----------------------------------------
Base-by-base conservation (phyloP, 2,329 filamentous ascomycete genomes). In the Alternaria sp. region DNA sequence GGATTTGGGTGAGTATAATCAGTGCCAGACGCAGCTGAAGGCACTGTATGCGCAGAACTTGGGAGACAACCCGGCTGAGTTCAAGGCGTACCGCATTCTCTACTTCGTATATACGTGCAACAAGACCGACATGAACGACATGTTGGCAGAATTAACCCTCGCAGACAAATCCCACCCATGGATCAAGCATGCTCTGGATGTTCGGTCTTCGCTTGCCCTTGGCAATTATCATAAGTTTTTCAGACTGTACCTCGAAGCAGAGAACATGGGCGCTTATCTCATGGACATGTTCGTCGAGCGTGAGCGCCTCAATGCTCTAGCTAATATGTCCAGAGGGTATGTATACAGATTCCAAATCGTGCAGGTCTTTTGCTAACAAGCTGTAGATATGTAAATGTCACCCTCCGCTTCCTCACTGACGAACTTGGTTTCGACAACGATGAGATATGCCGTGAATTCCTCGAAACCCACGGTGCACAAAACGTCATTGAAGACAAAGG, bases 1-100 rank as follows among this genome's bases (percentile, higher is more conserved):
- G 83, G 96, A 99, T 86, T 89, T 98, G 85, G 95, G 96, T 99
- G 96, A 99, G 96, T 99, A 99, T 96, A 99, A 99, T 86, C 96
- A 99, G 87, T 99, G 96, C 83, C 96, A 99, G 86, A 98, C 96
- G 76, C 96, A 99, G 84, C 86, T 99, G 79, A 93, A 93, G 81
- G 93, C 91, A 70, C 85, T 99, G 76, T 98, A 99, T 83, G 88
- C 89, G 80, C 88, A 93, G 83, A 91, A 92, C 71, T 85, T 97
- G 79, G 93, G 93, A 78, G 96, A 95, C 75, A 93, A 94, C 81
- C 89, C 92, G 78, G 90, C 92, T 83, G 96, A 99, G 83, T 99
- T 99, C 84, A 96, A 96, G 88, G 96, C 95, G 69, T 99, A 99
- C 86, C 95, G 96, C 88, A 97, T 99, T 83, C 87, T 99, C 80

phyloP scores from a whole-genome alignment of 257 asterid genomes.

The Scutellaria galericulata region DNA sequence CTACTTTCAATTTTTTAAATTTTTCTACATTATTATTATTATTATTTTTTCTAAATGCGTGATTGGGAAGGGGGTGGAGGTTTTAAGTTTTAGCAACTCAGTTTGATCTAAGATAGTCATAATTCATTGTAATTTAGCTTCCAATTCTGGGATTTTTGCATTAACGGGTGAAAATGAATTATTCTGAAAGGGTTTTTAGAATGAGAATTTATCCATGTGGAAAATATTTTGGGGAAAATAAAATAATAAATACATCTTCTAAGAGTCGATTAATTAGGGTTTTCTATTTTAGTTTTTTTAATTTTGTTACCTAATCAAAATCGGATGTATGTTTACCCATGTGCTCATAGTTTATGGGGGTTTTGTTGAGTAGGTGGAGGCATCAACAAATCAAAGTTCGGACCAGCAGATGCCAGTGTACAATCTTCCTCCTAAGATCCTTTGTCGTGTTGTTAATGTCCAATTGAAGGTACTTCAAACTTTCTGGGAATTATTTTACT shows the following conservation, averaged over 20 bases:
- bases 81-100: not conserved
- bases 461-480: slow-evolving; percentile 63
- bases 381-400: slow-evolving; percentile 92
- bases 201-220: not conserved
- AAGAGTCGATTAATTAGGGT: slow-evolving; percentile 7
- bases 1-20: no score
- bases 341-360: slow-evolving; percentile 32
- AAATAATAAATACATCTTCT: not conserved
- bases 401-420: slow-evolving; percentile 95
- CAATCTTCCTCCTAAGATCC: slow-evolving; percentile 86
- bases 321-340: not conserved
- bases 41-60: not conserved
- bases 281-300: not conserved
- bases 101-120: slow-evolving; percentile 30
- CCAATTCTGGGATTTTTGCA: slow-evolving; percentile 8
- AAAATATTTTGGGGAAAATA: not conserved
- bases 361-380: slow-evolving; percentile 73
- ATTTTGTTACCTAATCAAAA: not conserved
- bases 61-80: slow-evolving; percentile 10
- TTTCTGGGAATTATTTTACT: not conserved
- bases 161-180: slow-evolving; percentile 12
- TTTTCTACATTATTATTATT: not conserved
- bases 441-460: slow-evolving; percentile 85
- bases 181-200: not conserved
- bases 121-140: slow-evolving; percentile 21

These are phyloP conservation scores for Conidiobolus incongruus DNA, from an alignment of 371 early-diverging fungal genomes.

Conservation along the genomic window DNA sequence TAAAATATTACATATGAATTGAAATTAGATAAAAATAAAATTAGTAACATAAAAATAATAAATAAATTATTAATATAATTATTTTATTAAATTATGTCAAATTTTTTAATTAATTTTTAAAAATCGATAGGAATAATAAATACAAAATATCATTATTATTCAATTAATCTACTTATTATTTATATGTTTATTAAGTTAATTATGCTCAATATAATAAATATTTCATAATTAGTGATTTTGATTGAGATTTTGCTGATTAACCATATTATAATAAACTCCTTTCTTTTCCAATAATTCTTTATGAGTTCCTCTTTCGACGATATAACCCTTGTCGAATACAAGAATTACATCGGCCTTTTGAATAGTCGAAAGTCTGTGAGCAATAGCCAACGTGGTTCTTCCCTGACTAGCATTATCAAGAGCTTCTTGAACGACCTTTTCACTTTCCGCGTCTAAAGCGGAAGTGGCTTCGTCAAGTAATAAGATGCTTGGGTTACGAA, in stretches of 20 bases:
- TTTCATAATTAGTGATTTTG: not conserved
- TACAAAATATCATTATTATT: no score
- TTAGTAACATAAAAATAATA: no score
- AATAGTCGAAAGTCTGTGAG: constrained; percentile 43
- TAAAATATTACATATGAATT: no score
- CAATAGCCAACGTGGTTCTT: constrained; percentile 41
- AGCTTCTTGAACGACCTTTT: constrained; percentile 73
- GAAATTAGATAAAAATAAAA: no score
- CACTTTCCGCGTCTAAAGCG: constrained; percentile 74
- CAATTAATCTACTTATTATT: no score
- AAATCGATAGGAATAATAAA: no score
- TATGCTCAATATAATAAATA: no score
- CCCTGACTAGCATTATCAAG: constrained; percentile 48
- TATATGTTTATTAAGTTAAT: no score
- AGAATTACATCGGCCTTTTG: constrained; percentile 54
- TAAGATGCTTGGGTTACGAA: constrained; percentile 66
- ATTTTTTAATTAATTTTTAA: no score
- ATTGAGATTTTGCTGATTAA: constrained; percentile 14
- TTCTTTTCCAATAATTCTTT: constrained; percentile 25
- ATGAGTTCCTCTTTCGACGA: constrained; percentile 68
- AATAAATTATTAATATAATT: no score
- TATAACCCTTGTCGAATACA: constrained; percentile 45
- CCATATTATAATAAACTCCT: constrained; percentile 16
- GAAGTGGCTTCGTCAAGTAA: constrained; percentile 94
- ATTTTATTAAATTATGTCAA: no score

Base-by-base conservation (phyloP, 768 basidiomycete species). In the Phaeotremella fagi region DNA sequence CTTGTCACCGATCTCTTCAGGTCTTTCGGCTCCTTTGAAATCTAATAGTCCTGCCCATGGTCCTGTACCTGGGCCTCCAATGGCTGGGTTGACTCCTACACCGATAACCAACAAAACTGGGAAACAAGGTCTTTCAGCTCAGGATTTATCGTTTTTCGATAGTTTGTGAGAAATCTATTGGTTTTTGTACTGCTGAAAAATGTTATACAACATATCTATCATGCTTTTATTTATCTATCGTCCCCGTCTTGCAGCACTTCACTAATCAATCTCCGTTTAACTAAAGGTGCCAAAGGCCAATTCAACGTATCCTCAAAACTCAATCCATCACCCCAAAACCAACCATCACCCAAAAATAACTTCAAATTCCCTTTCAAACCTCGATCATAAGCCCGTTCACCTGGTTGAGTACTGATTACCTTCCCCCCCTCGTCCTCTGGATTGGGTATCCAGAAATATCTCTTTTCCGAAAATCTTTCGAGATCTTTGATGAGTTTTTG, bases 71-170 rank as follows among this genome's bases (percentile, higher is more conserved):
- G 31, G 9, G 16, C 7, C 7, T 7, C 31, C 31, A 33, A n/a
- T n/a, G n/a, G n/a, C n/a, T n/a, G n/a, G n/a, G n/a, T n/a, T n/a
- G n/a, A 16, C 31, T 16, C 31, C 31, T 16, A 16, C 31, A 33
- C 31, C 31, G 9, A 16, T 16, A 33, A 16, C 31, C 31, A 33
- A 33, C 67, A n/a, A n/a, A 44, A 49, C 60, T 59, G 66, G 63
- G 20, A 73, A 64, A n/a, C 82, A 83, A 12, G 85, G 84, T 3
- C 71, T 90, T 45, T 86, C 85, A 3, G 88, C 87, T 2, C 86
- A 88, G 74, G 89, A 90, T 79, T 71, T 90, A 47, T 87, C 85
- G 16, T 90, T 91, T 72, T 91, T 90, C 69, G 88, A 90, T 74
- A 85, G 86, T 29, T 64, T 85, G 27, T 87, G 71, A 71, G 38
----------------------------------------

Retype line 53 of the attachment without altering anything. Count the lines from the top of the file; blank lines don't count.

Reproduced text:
- CCCTGACTAGCATTATCAAG: constrained; percentile 48